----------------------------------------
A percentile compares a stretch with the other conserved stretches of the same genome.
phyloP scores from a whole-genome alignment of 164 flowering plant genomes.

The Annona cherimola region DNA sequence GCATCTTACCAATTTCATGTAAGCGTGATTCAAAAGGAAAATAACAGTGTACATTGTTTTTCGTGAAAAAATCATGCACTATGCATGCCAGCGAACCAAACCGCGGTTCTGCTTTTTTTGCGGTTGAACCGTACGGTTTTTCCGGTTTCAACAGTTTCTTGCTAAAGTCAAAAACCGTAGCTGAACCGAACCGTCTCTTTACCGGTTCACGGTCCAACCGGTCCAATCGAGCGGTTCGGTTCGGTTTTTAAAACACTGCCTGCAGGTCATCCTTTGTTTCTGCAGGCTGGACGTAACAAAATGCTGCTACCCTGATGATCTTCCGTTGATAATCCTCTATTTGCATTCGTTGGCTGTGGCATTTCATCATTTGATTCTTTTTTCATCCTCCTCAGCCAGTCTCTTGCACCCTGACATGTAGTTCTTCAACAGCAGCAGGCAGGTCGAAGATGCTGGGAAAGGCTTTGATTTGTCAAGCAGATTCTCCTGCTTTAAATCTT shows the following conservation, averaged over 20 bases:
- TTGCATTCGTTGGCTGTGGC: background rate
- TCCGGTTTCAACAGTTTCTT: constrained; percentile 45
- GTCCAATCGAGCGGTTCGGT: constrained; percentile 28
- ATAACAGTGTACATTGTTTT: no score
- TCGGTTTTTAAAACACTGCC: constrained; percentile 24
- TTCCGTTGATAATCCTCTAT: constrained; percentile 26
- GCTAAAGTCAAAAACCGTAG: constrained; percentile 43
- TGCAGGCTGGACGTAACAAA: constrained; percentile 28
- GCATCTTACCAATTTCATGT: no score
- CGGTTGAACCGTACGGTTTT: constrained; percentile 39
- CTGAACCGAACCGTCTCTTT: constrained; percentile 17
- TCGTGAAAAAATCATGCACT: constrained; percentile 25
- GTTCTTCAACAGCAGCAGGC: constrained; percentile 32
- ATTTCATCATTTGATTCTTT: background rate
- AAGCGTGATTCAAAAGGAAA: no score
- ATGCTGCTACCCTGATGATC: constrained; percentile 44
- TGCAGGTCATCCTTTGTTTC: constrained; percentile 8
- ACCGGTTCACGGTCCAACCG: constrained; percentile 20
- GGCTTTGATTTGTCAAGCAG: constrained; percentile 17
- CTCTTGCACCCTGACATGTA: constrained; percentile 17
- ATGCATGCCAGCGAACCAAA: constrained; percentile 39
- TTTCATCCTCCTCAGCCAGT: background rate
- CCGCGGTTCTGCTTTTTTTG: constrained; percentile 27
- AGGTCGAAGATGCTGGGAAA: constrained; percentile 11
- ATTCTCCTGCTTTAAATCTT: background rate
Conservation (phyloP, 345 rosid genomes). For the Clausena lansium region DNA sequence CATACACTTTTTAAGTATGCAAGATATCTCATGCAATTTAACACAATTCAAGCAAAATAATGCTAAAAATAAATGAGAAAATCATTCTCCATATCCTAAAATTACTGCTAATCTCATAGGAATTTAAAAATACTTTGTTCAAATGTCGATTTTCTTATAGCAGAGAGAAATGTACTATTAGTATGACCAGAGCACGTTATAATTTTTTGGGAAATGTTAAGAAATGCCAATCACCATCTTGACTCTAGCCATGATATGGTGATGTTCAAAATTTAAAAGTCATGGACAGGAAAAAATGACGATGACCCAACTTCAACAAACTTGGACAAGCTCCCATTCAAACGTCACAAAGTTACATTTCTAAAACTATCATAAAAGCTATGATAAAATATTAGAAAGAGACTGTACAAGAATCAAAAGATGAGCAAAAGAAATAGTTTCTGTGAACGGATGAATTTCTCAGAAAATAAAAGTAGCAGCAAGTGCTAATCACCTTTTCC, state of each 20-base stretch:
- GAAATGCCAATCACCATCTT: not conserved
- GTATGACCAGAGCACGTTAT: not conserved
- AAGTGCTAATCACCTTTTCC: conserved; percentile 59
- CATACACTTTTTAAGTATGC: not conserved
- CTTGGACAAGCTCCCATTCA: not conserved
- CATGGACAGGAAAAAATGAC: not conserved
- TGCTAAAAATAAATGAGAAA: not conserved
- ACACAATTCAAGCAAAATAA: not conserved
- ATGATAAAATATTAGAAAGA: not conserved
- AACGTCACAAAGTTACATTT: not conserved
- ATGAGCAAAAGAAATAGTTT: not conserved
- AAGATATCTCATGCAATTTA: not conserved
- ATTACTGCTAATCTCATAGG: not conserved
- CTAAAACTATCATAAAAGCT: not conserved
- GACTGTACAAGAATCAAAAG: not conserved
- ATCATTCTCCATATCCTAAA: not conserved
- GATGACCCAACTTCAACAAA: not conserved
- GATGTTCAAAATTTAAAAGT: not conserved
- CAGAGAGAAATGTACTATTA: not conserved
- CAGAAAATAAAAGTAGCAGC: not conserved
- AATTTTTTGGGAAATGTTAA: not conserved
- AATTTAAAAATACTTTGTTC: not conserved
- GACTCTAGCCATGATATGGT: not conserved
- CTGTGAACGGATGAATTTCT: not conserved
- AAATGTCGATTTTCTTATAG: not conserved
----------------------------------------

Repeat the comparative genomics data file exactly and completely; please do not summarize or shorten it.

A percentile compares a stretch with the other conserved stretches of the same genome.
phyloP scores from a whole-genome alignment of 164 flowering plant genomes.

The Annona cherimola region DNA sequence GCATCTTACCAATTTCATGTAAGCGTGATTCAAAAGGAAAATAACAGTGTACATTGTTTTTCGTGAAAAAATCATGCACTATGCATGCCAGCGAACCAAACCGCGGTTCTGCTTTTTTTGCGGTTGAACCGTACGGTTTTTCCGGTTTCAACAGTTTCTTGCTAAAGTCAAAAACCGTAGCTGAACCGAACCGTCTCTTTACCGGTTCACGGTCCAACCGGTCCAATCGAGCGGTTCGGTTCGGTTTTTAAAACACTGCCTGCAGGTCATCCTTTGTTTCTGCAGGCTGGACGTAACAAAATGCTGCTACCCTGATGATCTTCCGTTGATAATCCTCTATTTGCATTCGTTGGCTGTGGCATTTCATCATTTGATTCTTTTTTCATCCTCCTCAGCCAGTCTCTTGCACCCTGACATGTAGTTCTTCAACAGCAGCAGGCAGGTCGAAGATGCTGGGAAAGGCTTTGATTTGTCAAGCAGATTCTCCTGCTTTAAATCTT shows the following conservation, averaged over 20 bases:
- TTGCATTCGTTGGCTGTGGC: background rate
- TCCGGTTTCAACAGTTTCTT: constrained; percentile 45
- GTCCAATCGAGCGGTTCGGT: constrained; percentile 28
- ATAACAGTGTACATTGTTTT: no score
- TCGGTTTTTAAAACACTGCC: constrained; percentile 24
- TTCCGTTGATAATCCTCTAT: constrained; percentile 26
- GCTAAAGTCAAAAACCGTAG: constrained; percentile 43
- TGCAGGCTGGACGTAACAAA: constrained; percentile 28
- GCATCTTACCAATTTCATGT: no score
- CGGTTGAACCGTACGGTTTT: constrained; percentile 39
- CTGAACCGAACCGTCTCTTT: constrained; percentile 17
- TCGTGAAAAAATCATGCACT: constrained; percentile 25
- GTTCTTCAACAGCAGCAGGC: constrained; percentile 32
- ATTTCATCATTTGATTCTTT: background rate
- AAGCGTGATTCAAAAGGAAA: no score
- ATGCTGCTACCCTGATGATC: constrained; percentile 44
- TGCAGGTCATCCTTTGTTTC: constrained; percentile 8
- ACCGGTTCACGGTCCAACCG: constrained; percentile 20
- GGCTTTGATTTGTCAAGCAG: constrained; percentile 17
- CTCTTGCACCCTGACATGTA: constrained; percentile 17
- ATGCATGCCAGCGAACCAAA: constrained; percentile 39
- TTTCATCCTCCTCAGCCAGT: background rate
- CCGCGGTTCTGCTTTTTTTG: constrained; percentile 27
- AGGTCGAAGATGCTGGGAAA: constrained; percentile 11
- ATTCTCCTGCTTTAAATCTT: background rate
Conservation (phyloP, 345 rosid genomes). For the Clausena lansium region DNA sequence CATACACTTTTTAAGTATGCAAGATATCTCATGCAATTTAACACAATTCAAGCAAAATAATGCTAAAAATAAATGAGAAAATCATTCTCCATATCCTAAAATTACTGCTAATCTCATAGGAATTTAAAAATACTTTGTTCAAATGTCGATTTTCTTATAGCAGAGAGAAATGTACTATTAGTATGACCAGAGCACGTTATAATTTTTTGGGAAATGTTAAGAAATGCCAATCACCATCTTGACTCTAGCCATGATATGGTGATGTTCAAAATTTAAAAGTCATGGACAGGAAAAAATGACGATGACCCAACTTCAACAAACTTGGACAAGCTCCCATTCAAACGTCACAAAGTTACATTTCTAAAACTATCATAAAAGCTATGATAAAATATTAGAAAGAGACTGTACAAGAATCAAAAGATGAGCAAAAGAAATAGTTTCTGTGAACGGATGAATTTCTCAGAAAATAAAAGTAGCAGCAAGTGCTAATCACCTTTTCC, state of each 20-base stretch:
- GAAATGCCAATCACCATCTT: not conserved
- GTATGACCAGAGCACGTTAT: not conserved
- AAGTGCTAATCACCTTTTCC: conserved; percentile 59
- CATACACTTTTTAAGTATGC: not conserved
- CTTGGACAAGCTCCCATTCA: not conserved
- CATGGACAGGAAAAAATGAC: not conserved
- TGCTAAAAATAAATGAGAAA: not conserved
- ACACAATTCAAGCAAAATAA: not conserved
- ATGATAAAATATTAGAAAGA: not conserved
- AACGTCACAAAGTTACATTT: not conserved
- ATGAGCAAAAGAAATAGTTT: not conserved
- AAGATATCTCATGCAATTTA: not conserved
- ATTACTGCTAATCTCATAGG: not conserved
- CTAAAACTATCATAAAAGCT: not conserved
- GACTGTACAAGAATCAAAAG: not conserved
- ATCATTCTCCATATCCTAAA: not conserved
- GATGACCCAACTTCAACAAA: not conserved
- GATGTTCAAAATTTAAAAGT: not conserved
- CAGAGAGAAATGTACTATTA: not conserved
- CAGAAAATAAAAGTAGCAGC: not conserved
- AATTTTTTGGGAAATGTTAA: not conserved
- AATTTAAAAATACTTTGTTC: not conserved
- GACTCTAGCCATGATATGGT: not conserved
- CTGTGAACGGATGAATTTCT: not conserved
- AAATGTCGATTTTCTTATAG: not conserved